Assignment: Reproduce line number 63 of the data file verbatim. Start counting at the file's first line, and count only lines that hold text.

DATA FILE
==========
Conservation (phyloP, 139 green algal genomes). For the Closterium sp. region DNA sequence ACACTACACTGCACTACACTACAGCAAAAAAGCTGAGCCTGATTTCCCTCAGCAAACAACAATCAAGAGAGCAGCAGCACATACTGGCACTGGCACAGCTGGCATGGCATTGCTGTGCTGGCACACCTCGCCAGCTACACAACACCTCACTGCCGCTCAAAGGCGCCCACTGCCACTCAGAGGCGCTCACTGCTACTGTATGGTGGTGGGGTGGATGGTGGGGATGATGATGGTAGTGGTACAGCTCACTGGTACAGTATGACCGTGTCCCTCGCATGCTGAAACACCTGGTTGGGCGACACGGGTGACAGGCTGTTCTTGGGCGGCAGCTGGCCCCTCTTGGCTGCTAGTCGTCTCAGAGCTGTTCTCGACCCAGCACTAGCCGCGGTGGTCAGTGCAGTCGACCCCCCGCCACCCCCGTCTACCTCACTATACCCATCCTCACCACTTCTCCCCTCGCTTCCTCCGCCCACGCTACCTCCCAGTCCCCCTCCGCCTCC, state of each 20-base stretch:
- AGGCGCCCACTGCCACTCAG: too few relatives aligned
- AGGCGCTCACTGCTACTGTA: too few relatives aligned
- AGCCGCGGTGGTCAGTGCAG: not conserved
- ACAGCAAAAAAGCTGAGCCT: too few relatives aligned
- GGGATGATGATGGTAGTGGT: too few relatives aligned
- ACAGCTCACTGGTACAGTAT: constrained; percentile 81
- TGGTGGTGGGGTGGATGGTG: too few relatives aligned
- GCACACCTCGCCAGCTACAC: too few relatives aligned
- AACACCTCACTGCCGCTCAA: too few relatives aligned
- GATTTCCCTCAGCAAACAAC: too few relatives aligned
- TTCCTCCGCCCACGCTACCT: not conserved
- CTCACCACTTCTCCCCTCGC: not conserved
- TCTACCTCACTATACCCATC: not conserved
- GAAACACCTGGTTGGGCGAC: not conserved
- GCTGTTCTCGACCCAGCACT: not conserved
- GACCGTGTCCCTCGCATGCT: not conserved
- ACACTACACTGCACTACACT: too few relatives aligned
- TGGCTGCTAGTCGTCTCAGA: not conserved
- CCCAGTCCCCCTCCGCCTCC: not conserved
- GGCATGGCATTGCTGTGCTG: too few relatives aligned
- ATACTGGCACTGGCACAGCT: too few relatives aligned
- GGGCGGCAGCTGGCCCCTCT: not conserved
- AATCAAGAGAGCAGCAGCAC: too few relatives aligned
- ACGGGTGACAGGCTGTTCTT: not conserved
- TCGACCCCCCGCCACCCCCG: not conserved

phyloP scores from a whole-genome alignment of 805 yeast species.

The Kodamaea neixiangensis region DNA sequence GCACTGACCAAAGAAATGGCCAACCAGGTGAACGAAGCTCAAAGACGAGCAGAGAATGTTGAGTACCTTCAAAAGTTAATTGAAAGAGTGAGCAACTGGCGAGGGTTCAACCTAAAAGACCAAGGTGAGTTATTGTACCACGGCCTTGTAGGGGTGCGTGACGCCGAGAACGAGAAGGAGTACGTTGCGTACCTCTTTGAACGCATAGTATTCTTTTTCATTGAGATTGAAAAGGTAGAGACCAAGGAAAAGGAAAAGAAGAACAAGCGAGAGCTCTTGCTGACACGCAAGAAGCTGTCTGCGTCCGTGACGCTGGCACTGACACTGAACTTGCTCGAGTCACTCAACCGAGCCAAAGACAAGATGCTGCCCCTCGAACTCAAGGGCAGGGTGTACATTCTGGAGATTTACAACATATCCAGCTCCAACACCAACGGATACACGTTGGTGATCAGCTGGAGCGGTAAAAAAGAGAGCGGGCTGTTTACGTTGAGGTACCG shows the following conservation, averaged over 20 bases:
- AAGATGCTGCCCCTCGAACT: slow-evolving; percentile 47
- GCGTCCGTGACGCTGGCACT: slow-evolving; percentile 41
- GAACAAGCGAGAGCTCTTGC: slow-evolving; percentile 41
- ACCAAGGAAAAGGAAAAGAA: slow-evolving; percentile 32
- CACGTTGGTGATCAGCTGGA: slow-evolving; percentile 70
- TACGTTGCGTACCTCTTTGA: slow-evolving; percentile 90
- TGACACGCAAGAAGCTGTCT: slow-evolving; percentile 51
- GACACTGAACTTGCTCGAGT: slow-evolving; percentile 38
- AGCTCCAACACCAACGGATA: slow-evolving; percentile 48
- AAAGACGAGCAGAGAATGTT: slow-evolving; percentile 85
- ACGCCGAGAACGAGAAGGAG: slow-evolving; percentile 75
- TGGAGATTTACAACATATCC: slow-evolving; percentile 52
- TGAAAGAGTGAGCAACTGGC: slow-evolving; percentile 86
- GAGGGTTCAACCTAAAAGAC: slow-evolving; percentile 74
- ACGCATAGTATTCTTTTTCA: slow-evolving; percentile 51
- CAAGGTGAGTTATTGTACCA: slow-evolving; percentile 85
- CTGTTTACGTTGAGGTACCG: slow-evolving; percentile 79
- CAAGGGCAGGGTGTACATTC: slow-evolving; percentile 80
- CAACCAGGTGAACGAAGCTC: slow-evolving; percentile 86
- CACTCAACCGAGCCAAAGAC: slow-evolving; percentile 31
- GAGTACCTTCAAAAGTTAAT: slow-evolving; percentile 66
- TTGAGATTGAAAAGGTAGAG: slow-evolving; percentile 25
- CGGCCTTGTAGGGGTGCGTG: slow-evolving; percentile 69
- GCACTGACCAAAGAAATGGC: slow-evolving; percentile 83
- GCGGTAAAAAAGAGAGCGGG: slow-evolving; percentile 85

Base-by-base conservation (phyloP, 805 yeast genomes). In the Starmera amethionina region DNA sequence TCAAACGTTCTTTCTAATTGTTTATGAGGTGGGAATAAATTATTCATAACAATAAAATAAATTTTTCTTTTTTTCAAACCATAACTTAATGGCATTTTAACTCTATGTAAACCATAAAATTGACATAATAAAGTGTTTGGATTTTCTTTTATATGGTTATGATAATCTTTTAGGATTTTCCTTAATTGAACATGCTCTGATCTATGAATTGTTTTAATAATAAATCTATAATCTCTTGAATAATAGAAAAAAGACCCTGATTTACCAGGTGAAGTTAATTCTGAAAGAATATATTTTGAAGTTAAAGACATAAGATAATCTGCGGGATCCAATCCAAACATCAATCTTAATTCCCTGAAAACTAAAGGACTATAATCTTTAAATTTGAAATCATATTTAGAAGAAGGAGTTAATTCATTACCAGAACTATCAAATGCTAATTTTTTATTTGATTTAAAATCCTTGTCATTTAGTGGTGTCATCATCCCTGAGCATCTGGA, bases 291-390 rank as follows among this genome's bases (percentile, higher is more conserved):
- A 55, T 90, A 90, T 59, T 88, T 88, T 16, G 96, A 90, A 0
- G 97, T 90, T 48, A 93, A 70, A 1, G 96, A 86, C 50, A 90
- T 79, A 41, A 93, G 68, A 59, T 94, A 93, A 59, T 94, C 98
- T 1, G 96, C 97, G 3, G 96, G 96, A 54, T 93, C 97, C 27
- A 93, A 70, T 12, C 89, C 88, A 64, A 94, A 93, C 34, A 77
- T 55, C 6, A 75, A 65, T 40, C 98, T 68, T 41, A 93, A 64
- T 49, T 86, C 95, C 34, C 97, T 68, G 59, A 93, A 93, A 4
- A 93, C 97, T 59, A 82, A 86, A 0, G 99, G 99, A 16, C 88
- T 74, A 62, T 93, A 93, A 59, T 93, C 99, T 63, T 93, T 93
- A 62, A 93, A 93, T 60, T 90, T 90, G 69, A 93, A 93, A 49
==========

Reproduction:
- T 74, A 62, T 93, A 93, A 59, T 93, C 99, T 63, T 93, T 93